The reason I have not been active on Vita Brevis recently can be laid at the feet of the Phelps family of Salem. Five members of the family will “soon” be published together as the Phelps Cluster despite their complete refusal to cooperate. Here is a little of what I have untangled so far.
The story has been that widow Eleanor Phelps (husband unknown) came to Salem with her three “minor” sons prior to 1639, when she and her second husband Thomas Trusler joined the Salem church. The Phelps boys have been deemed minors because they do not appear in Salem records until 1645 and 1655, and the implication was that the boys all grew up in Salem. However, that claim is complicated by the record of Henry Phelps arriving in Salem by ship about 1645. This and other circumstantial evidence suggest the boys were older, and that none of them came with their mother.
Henry’s 1645 voyage was luridly recounted in the deposition of a passenger describing Henry’s behavior with another passenger, Hannah Baskel, a melodramatic young woman who “wept till shee made herselve sick” when not allowed to accompany Henry on an excursion off the ship at the “Downs.” She “lay her head in” Henry’s lap, was seen lying on the bed with him in his cabin, smoked tobacco with him, and who knows what else. This romance did not, however, lead to a marriage between Henry and Hannah, likely because he already had a wife. It did lead to a marriage between Hannah and Henry’s brother Nicholas.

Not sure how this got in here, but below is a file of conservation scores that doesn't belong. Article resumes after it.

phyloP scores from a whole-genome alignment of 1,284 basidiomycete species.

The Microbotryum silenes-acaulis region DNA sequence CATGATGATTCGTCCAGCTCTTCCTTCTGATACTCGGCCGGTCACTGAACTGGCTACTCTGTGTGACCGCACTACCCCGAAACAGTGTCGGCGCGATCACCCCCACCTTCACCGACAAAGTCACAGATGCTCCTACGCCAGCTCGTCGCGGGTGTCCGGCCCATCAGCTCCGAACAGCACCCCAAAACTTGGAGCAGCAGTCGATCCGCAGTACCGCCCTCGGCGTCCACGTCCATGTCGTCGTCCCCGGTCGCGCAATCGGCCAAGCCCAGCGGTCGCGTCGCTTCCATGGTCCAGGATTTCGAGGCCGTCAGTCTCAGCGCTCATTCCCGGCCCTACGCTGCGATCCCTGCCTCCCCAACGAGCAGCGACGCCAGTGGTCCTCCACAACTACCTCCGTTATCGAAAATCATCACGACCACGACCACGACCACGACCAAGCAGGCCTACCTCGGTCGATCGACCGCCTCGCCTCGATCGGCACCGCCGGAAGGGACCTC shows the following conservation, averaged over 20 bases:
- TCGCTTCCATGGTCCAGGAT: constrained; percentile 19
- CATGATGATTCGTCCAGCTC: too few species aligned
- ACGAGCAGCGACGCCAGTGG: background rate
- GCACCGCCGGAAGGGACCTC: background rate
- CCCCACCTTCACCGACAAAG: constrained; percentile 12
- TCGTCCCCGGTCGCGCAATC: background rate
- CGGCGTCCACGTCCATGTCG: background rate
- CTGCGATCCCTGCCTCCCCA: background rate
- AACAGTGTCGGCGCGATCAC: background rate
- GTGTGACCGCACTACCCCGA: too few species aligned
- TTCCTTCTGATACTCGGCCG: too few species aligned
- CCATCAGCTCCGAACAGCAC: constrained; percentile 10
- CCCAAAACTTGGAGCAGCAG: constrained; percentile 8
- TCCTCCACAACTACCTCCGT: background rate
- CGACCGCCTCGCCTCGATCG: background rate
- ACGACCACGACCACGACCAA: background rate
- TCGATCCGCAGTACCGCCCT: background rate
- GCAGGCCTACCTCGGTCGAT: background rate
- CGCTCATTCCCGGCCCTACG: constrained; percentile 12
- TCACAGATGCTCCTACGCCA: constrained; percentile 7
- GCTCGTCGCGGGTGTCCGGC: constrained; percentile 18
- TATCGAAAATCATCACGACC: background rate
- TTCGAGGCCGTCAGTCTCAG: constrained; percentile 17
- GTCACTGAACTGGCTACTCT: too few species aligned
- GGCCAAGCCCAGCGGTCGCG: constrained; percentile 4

Nicholas and Hannah Phelps became ardent members of the Quaker community of Salem. The first Quaker meeting was held in their home in 1658. The Phelpses and the other Friends found themselves regularly facing the Court over their non-conformist behavior – not attending the established Puritan church. They were fined, imprisoned, and flogged for their stubborn refusal to reform. In 1659 Nicholas was one of three men who sailed back to England to plead the case to Parliament regarding the mistreatment of the Quakers by the New England authorities.
Meanwhile, back in Salem, Henry and Hannah “renewed” their relationship…
Meanwhile, back in Salem, Henry and Hannah “renewed” their relationship (or perhaps it had continued all along), and Henry was forbidden by the court from “frequenting” the house of his brother’s wife. Fortuitously, though, as Henry Phelps was not then a Quaker, he could rescue the family farm from confiscation by the town for Nicholas and Hannah’s outstanding fines.
Nicholas returned from England after 1662, but “being weak in body, after some time died.” Henry and Hannah married, Henry converted, and the continued harassment of the Quakers drove them out of New England. By 1672 Henry, his son John (mother unknown), and Hannah and her children by Nicholas – Jonathan and Hannah Phelps – moved to “Carolina,” where other Quakers were gathering.
Henry died sometime between 1672 and 1674, and Hannah married at the Perquimans Quarterly Meeting to her third husband, James Hill, Esq., who had been a deputy of the Duke of Albemarle before being arrested for letting a man escape during Culpepper’s Rebellion in 1677. There is a possibility that she married a fourth time to a man named Joseph Smith. In 1685 Hannah Hill was in a Carolina court protecting her grandson’s property from her daughter’s second husband.
Oh, and the third son, Edward Phelps. He moved to Newbury.
If I ever get all of the facts aligned for these five Phelps sketches – Eleanor, her sons Henry, Nicholas, and Edward, and her daughter-in-law (twice over), Hannah (Baskel) (Phelps) (Phelps) Hill – they will be available in the Early New England Families database.